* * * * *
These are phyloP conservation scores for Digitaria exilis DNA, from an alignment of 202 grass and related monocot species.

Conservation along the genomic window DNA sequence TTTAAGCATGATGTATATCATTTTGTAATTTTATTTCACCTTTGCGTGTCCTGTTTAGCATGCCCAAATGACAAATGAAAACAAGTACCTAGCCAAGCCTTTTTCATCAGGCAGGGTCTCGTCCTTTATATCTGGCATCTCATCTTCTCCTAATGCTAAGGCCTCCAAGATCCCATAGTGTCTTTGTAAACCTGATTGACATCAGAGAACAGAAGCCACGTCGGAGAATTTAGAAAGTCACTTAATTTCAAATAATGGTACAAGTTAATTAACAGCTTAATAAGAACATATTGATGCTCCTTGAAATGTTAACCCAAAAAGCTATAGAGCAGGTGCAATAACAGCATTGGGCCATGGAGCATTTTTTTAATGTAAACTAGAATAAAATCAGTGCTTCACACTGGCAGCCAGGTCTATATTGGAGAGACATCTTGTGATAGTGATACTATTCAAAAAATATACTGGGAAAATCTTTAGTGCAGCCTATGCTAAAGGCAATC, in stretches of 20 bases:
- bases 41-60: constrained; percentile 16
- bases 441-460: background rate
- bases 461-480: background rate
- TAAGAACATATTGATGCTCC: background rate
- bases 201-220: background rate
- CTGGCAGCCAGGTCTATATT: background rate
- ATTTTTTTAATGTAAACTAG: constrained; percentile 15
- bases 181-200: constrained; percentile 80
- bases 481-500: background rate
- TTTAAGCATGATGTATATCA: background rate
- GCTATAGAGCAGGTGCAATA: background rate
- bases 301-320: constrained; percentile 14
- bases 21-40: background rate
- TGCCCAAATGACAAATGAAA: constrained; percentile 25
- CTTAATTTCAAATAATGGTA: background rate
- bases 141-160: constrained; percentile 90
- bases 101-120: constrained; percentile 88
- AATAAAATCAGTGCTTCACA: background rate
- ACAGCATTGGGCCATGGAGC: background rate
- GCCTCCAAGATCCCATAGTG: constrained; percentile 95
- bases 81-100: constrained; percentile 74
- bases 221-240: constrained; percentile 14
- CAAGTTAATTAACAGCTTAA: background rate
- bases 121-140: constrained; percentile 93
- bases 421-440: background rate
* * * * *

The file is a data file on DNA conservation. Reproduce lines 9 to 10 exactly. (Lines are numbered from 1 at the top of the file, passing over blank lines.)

- ATTTTTTTAATGTAAACTAG: constrained; percentile 15
- bases 181-200: constrained; percentile 80